Sebi relaxes pricing norms for preferential issues of listed companies

Experts said the new pricing formula will benefit promoters who want to consolidate their stake
The Securities and Exchange Board of India (Sebi) on Thursday relaxed the pricing norms for preferential issuances to ease the capital-raising process for listed companies.

The new pricing formula will enable the issuance of new shares at recent stock prices. A lot of market participants had approached Sebi, saying the discovered price under the earlier formula was too high and was discouraging promoters and other investors from infusing more capital into the firm.

Sebi, however, has said the shares issued under the new pricing norms will be locked in for three years and the pricing relaxation will be valid for issuances made until December 2020.
The decision was taken at a board meeting in Mumbai on Thursday. Other decisions taken include levy of 10 per cent penalty for delay in open offers, new measures to prevent insider trading, streamlining of the consent mechanism process, and approval of the annual report for 2019-20. The new pricing formula for allotment of shares under preferential issue will be a volume-weighted average of weekly highs and lows for 12 weeks or two weeks — whichever is higher.

“The pricing guidelines previously required the issue price in a preferential allotment to be the average of the last two weeks or the last 26 weeks — whichever was higher. The elimination of the restriction would now require to take the weekly high or low, which, in turn, would enable companies to raise funds through this route, which otherwise was impossible owing to the current market volatility,” said  Sonam Chandwani, managing partner, KS Legal.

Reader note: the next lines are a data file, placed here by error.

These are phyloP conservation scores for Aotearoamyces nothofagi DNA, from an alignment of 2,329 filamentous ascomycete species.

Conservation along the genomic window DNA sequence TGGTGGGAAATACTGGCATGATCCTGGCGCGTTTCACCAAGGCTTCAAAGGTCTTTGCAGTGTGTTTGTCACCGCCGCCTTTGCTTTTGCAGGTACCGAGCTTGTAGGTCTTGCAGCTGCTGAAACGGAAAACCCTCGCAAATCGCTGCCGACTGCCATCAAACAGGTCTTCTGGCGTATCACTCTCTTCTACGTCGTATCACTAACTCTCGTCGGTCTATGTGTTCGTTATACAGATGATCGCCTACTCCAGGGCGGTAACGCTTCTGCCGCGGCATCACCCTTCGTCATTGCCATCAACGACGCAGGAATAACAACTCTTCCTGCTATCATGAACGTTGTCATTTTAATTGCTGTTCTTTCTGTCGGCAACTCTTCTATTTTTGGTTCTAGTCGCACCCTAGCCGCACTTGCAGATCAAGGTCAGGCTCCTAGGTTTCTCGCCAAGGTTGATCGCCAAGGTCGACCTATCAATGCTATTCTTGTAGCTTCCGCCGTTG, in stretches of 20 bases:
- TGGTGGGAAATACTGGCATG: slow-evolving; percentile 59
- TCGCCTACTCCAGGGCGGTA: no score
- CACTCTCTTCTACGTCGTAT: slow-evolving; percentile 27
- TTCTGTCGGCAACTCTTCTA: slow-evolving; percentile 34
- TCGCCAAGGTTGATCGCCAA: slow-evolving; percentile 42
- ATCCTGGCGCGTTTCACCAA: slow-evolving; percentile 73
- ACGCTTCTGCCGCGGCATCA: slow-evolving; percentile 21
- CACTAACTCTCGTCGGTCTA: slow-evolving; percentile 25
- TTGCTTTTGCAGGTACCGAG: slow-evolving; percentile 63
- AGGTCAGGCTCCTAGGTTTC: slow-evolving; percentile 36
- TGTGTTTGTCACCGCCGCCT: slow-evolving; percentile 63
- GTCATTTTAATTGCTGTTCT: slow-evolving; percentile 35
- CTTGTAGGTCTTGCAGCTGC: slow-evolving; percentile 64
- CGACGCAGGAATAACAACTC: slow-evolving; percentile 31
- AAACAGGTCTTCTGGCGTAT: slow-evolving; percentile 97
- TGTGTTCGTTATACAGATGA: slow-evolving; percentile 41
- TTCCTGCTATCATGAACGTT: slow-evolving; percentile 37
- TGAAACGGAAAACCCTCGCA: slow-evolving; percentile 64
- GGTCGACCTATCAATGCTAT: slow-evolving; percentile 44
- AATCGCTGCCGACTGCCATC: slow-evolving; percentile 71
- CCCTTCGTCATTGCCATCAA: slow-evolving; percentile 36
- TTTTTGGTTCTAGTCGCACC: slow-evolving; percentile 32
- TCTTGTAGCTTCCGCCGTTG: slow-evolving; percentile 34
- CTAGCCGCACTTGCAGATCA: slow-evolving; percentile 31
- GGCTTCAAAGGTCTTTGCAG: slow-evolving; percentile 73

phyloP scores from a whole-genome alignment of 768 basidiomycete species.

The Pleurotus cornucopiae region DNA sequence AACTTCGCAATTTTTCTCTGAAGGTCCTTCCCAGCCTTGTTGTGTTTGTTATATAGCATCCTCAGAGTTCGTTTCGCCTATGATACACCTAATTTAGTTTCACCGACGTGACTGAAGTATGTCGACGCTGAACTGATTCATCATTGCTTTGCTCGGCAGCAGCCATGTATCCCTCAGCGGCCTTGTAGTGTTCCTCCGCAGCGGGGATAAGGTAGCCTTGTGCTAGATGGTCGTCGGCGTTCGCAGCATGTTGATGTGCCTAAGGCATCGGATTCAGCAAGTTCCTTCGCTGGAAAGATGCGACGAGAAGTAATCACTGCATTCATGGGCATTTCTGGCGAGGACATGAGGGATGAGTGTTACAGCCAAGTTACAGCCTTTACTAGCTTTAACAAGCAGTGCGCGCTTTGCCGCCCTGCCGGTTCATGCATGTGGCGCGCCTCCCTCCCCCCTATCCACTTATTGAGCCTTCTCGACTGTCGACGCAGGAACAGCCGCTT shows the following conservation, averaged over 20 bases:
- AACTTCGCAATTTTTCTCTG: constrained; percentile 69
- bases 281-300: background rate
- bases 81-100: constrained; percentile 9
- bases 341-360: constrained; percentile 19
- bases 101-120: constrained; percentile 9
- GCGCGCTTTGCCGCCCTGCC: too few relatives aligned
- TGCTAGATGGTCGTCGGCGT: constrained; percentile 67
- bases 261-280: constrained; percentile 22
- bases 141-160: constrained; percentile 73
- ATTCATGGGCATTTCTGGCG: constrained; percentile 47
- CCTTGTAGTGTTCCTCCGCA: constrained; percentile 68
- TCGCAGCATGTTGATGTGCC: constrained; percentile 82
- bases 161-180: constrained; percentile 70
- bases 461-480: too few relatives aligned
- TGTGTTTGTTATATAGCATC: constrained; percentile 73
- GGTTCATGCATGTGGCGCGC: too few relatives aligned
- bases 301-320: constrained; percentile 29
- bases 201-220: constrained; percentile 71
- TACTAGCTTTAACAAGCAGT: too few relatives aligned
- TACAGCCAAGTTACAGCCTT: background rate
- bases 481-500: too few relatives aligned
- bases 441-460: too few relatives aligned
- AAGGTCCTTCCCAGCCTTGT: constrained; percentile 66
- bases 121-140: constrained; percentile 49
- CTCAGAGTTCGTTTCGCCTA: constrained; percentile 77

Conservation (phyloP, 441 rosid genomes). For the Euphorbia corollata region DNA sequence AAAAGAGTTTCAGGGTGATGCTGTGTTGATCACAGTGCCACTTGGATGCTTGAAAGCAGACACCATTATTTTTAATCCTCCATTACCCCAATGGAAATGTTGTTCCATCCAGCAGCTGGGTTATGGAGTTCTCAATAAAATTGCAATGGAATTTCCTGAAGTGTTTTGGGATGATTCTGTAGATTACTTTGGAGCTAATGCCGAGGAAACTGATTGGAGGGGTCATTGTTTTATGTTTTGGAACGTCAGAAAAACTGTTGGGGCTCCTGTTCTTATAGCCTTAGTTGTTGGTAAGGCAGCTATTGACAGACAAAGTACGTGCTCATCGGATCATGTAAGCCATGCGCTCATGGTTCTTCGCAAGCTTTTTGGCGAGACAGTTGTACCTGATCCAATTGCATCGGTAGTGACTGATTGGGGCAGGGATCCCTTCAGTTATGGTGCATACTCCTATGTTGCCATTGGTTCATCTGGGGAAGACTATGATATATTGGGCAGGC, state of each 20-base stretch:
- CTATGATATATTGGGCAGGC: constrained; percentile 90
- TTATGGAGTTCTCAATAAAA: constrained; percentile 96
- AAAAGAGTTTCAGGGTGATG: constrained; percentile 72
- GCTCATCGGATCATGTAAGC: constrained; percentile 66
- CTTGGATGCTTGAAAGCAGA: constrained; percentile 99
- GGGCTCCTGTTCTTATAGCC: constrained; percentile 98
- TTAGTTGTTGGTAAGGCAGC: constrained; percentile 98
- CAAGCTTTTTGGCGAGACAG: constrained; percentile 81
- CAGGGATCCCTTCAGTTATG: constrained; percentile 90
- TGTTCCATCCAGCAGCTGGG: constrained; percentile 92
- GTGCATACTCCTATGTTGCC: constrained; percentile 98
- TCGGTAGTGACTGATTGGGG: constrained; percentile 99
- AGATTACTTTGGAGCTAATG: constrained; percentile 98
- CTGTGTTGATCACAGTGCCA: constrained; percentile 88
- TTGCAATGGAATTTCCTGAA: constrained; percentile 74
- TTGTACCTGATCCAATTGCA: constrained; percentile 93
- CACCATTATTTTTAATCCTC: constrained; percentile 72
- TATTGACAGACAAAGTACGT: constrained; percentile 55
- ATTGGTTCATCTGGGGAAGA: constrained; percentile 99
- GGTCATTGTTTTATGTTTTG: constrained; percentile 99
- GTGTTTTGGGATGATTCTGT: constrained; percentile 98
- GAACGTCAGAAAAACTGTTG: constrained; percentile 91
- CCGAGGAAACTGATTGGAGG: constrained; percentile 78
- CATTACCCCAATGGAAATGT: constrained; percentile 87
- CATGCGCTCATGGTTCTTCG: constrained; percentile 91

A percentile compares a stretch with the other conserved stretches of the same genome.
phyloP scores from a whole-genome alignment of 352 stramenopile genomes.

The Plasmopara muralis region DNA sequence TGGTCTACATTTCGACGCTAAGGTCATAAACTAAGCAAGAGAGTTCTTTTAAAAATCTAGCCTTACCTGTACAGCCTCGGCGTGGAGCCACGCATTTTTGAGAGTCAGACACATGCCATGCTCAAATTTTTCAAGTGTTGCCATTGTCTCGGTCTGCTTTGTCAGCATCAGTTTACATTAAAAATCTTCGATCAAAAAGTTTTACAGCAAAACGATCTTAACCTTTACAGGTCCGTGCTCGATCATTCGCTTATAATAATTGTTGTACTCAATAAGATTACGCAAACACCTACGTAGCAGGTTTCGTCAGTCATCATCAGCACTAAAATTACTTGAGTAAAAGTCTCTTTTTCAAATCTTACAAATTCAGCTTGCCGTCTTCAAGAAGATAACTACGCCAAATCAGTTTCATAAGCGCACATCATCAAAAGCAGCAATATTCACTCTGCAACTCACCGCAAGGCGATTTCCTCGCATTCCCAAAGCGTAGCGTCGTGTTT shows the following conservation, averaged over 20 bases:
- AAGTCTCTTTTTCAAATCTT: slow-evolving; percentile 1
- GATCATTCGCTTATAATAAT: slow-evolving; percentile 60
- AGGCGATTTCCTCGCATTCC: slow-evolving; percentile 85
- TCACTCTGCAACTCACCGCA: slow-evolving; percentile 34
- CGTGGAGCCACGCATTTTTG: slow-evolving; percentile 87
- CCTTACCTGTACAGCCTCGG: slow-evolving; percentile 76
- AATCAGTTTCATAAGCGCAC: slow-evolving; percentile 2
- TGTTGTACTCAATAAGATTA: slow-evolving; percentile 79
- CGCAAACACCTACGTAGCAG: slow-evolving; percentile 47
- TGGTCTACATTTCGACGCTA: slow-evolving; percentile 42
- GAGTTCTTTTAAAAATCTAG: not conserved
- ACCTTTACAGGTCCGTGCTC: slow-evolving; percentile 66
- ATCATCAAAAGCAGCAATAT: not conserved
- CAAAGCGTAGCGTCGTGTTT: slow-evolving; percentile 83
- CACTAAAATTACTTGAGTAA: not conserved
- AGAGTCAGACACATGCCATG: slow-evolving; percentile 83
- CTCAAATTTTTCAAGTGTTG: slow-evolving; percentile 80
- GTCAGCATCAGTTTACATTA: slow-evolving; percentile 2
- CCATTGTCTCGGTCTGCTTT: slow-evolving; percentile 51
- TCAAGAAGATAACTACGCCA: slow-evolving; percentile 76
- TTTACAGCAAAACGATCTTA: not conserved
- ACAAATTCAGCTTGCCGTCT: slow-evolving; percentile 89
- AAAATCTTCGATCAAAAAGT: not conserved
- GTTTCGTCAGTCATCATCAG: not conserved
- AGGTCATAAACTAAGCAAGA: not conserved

After touching all-time highs in January, the benchmark indi­ces fell as much as 40 per cent before reb­ounding. Curr­ently, the Sensex is down 15 per cent on a year-to-date bas­is.
Sebi has accounted for a substantial correction in share-pricing levels that have occurred in the past few months against the backdrop of the pandemic. This has been a key industry ask for some time and hopefully, now, with its implementation, companies will be able to expeditiously raise funds from investors they so direly need,” said Vaibhav Kakkar, partner, L&L Partners.

Experts said the new pricing formula will benefit promoters who want to consolidate their stake. Also, it will help institutional investors coming in through the qualified institutional placement (QIP) route.

“This will equip companies with possibilities of various combinations, such as a combination of a QIP and promoter investment. However, a lock-in of three years may be seen too long for an investor not in control and not seeking to gain control through this investment,” said Manan Lahoty, partner, IndusLaw.
Yash Ashar, partner and head-capital markets, Cyril Amarchand Mangaldas, said the lock-in will help prevent “abuse by investors”.

Earlier this week, Sebi had relaxed the pricing formula for preferential allotment for stressed companies. Experts said the latest relaxation, coupled with those provided last week, will help address India Inc’s fund-raising concerns.

Last week, Sebi allowed promoters to acquire up to 10 per cent in a financial year through preferential issue of equity shares without triggering the open offer. It also relaxed the mandatory six-month cooling off period between two QIPs to just two weeks.

Experts also welcome Sebi’s move to levy 10 per cent interest in case of delays in the open offer.

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